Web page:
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If you look through the List of Our Octopuses (at the top of the Journals and Photos Forum), you'll find a couple of people who've kept this species. I don't belive any of our members is keeping one right now.
I've kept several, but usually only when they are small. They do well in captivity, feed well, and are day active. On the other hand, they grow rapidly and before you know it you will need a 100 gal aquarium plus. Also, they will bite.
I kept ~25 O. cyanea adults (900 - 2000 g) in large (8-ft diameter) tanks over a period of several years. The tanks were fed seawater directly from a lagoon, so I don't know anything about the water chemistry. But if you have any questions about their behavior or general care, I might be able to help.
They do try to escape. I was lucky enough to be able to keep them in open tanks because the tanks were large, with ~ 1m sides, and I kept it filled to about .5 m. I lined the top of the tanks with astroturf, because I was told that it would prevent their suckers from grasping the sides. I found it to be unnecessary, though, because they weren't strong enough to pull themselves all the way up the sides of the tank above the water line. So having tall sides above the water line might help.
It may have also helped that those large tanks were not transparent, so the octopus couldn't see an escape route. They rarely made much of an attempt in those large tanks and that may be part of the reason why.
When I kept them in smaller plexiglass tanks - which I did only temporarily - they were very difficult to keep in. I put plastic grate on the top but weighed it down with a lot of weight - buckets of water and such. I still had a couple escape that I luckily found before they dried out and died.
Overall I found them fairly easy to keep. I fed them dead shrimp that I bought frozen at the grocery store. They didn't know what it was at first, so I would put one on the end of a long wire and make it dance around for them so they'd grab it. Many rejected them the first couple of times, but when they realized there weren't any crabs hidden in the coral rubble of the tank, they started to eat them. That usually took 3-5 days. Then I tried to hide the food under rocks so they'd have to come out and find them. That worked for some of them, but others caught on to where the shrimp were coming from and would come over to me as soon as they saw me.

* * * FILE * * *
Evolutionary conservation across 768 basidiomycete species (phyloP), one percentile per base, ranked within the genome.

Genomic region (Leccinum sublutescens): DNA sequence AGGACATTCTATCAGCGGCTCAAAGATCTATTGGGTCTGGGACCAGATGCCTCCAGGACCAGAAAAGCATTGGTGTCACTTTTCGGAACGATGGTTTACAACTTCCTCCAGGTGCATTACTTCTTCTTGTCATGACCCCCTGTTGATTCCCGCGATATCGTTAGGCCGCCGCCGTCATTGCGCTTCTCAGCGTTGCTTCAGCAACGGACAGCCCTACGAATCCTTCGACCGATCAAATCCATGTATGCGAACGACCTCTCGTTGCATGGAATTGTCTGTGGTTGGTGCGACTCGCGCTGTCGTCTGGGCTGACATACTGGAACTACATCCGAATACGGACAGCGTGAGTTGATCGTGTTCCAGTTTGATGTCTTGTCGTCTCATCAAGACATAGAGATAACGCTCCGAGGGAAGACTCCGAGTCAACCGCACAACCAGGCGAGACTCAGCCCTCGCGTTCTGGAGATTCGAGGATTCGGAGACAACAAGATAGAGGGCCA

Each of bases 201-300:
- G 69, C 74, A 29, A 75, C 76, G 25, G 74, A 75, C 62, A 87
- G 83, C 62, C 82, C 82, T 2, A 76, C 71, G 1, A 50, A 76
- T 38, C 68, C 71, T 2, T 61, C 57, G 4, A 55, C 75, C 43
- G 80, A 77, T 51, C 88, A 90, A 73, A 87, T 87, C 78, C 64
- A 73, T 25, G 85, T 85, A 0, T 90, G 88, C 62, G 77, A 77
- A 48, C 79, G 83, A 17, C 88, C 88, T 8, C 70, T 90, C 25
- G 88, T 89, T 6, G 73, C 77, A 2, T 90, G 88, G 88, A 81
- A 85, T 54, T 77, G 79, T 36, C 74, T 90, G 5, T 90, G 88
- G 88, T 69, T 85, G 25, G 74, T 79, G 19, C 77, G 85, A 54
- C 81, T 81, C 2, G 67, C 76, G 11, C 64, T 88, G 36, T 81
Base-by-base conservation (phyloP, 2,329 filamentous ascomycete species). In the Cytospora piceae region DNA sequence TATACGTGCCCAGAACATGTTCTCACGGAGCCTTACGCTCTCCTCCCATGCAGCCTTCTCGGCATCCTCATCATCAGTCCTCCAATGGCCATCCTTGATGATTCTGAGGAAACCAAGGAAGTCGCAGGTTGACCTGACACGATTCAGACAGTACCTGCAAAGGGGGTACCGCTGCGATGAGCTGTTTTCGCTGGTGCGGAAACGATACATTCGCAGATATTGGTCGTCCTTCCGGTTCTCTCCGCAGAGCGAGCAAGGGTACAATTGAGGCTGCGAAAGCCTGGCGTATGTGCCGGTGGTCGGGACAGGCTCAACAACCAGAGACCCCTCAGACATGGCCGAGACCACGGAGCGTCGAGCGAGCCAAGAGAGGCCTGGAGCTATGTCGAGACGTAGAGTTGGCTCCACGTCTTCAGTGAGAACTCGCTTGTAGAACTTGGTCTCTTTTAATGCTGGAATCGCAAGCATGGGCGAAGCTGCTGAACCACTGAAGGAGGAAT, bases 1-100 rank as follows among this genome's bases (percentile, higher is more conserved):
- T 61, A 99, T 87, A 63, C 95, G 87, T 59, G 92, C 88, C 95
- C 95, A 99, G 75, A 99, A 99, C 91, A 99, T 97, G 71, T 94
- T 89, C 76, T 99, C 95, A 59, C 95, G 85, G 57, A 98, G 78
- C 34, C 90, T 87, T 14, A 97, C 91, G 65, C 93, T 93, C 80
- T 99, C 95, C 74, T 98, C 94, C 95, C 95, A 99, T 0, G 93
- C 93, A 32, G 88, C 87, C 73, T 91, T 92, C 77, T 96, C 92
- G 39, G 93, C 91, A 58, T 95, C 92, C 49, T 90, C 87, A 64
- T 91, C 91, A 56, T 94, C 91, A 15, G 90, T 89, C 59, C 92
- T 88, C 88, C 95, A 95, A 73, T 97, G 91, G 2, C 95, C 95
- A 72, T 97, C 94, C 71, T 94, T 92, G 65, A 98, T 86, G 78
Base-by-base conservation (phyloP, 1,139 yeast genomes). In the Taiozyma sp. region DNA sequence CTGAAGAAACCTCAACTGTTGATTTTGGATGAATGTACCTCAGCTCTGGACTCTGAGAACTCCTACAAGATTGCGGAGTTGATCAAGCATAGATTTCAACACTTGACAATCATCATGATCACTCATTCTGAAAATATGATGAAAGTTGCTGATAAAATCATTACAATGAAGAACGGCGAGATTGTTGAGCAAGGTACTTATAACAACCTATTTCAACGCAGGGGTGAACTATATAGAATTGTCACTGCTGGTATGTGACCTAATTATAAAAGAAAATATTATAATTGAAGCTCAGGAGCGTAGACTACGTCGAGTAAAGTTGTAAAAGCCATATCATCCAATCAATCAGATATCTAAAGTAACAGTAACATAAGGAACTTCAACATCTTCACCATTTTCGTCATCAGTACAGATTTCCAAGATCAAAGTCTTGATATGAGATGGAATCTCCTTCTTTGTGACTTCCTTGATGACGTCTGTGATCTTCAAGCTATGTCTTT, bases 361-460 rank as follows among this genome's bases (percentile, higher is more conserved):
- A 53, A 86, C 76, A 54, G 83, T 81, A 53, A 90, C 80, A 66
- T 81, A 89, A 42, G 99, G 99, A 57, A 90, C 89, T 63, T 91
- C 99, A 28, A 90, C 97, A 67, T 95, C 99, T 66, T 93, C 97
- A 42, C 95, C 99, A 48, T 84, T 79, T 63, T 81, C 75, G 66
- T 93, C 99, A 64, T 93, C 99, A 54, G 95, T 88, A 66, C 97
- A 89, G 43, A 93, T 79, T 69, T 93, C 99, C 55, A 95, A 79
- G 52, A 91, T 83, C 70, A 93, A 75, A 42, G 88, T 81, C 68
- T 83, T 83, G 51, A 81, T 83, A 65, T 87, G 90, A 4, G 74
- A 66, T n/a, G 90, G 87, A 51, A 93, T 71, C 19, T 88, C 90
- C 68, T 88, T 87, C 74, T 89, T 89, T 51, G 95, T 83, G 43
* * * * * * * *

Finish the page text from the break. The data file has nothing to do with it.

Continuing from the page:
A couple never got used to being in captivity and were especially startled at having groups of people leaning over the tank to look at them. If they're not eating or seem frightened of your presence after a week or two, it might be better to just let it go (or completely restrict access to the tank if you have to have him - as if they're for research). Others couldn't care less about a lot of people, and come out (presumably for food) at the first sign of people.
Are you keeping them as pets? Are they in lab tanks or home tanks? Are you close to the ocean?
I wonder how large they grow to the max cuz on Documentaries of them...like The Octopus Show and other clips, they do look very large...mabye larger than Vulgaris. Alls I know is that they have one of the most beautiful coloration habits out of all the octopuses. They commonly have white dots all over their arms w/ brown to mottled colors everywhere else and they always have a glowing-reflection to them and spiky texture around corals.
I originally had 1 in a black acrylic tub (Western Australia Octo forum post for pics) with a plywood cover. Changed to perspex lid (see -through) with screws. Yeh I know what you mean the transparency stimulated escaping behaviour, had to go back to plywood lid. I let Robinho go as he was just too big for acrylic tub. I have set up a 6 by 3foot by 1.5 foot hight glass aquarium (6mm thickness). I endeavour to obtain a much smaller Octo & use the plywood cover with weights on top. It will be interesting to see how it responds to a see through aquarium. Yes I am keeping as pet - I'm 15 mins from the Ocean.